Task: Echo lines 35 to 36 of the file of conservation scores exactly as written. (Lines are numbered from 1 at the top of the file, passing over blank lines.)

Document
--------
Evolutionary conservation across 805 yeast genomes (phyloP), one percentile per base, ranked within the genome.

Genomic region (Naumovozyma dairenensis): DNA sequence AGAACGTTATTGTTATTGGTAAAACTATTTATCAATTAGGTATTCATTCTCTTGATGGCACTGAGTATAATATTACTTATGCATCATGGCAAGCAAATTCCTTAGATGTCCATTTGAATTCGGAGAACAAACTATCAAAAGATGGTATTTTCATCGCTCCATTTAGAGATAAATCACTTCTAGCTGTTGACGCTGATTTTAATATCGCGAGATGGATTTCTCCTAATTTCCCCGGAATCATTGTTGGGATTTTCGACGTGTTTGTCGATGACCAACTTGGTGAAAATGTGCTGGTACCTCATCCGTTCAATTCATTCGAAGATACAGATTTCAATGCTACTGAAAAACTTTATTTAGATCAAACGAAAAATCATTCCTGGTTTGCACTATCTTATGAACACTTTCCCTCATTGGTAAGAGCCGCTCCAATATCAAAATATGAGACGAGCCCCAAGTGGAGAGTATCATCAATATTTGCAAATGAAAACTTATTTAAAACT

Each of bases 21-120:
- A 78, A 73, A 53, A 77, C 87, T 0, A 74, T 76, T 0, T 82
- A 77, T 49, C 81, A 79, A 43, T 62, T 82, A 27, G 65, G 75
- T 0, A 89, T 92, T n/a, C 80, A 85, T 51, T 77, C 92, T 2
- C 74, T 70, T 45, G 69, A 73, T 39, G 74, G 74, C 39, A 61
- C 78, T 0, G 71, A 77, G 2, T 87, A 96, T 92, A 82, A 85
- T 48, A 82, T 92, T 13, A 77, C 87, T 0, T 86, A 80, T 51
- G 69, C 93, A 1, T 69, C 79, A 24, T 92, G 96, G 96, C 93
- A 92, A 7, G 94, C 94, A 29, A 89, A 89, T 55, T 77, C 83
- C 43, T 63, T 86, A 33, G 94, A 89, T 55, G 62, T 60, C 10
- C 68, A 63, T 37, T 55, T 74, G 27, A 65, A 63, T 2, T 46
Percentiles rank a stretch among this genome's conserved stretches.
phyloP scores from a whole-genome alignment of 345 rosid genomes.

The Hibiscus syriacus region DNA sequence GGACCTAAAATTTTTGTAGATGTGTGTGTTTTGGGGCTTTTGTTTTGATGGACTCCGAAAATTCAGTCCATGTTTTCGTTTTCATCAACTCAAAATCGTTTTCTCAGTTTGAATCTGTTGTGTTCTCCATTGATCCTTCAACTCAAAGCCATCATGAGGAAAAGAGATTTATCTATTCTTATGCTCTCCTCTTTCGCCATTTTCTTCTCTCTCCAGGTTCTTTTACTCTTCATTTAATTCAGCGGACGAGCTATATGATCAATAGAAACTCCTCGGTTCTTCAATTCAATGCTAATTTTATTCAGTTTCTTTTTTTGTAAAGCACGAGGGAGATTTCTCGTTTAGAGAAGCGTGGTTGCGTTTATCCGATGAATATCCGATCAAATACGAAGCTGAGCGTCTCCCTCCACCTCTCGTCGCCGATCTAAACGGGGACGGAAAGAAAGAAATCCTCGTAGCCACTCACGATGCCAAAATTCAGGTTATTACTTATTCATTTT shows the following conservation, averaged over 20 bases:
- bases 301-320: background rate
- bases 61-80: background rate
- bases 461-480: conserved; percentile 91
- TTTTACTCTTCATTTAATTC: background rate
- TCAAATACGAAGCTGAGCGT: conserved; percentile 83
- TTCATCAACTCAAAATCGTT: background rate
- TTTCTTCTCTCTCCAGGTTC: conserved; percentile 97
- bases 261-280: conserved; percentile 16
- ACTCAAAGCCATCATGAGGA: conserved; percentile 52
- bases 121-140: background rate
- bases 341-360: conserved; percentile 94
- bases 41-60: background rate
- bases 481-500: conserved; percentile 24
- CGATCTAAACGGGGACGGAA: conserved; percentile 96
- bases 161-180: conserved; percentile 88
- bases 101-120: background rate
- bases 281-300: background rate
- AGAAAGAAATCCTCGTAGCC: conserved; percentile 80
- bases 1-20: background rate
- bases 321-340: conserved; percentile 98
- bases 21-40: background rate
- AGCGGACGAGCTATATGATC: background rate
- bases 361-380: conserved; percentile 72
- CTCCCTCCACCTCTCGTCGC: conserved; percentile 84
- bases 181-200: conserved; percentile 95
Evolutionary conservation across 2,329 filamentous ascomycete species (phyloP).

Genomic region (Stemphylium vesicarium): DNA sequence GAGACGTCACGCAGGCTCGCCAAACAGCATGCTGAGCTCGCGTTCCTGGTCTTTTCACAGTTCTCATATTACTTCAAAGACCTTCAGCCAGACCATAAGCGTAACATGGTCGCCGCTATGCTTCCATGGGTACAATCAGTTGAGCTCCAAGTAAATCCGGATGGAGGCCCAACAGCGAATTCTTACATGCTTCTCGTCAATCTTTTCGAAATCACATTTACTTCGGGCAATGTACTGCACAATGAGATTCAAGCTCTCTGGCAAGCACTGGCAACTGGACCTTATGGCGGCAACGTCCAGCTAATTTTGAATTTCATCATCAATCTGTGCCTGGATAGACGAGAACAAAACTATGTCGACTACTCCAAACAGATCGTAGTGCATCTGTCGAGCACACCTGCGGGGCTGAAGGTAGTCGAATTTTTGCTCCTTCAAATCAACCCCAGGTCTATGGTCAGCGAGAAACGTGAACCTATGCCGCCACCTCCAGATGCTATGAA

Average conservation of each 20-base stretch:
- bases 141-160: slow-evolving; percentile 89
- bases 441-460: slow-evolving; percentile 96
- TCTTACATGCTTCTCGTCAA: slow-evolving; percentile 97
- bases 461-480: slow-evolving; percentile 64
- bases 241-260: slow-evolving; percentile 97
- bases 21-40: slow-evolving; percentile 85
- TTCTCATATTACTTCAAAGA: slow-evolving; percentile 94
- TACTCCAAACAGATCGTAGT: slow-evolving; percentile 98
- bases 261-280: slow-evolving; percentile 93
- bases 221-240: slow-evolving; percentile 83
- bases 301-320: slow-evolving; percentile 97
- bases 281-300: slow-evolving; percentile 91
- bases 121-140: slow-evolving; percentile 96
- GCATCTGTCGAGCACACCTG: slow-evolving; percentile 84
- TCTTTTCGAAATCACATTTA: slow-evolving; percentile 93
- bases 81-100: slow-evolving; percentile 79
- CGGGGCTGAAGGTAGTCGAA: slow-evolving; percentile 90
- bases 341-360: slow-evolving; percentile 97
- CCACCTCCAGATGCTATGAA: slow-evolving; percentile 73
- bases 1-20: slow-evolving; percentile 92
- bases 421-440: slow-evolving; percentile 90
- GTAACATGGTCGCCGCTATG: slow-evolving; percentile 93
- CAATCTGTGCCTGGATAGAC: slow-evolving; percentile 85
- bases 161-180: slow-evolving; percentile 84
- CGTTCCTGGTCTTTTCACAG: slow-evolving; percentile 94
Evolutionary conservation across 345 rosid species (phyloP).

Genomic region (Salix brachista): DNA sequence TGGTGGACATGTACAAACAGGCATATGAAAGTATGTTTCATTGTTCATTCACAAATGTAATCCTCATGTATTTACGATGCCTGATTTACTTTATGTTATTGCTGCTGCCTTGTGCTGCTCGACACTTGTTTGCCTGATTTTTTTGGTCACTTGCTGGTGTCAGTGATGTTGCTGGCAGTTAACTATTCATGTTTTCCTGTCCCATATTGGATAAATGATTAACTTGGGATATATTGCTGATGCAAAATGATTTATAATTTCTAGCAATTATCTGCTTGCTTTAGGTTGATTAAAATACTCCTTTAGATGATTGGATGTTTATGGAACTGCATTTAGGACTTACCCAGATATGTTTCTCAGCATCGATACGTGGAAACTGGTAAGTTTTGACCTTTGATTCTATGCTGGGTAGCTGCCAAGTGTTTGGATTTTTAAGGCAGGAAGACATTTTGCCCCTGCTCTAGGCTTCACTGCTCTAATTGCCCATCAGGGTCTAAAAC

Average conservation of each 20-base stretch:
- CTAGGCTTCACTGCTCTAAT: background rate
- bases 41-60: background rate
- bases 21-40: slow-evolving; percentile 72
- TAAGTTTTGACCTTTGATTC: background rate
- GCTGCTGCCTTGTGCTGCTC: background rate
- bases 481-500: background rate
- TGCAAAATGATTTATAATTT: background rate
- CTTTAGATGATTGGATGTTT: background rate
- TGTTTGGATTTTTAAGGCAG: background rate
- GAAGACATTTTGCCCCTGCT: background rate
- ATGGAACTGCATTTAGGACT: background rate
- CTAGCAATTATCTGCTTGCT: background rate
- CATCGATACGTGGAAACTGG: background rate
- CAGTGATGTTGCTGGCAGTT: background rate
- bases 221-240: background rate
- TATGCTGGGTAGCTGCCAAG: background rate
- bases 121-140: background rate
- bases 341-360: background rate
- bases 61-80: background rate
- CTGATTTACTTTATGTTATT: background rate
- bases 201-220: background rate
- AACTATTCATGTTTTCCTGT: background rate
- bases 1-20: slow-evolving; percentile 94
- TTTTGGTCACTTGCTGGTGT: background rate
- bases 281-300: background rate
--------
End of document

- bases 1-20: background rate
- bases 321-340: conserved; percentile 98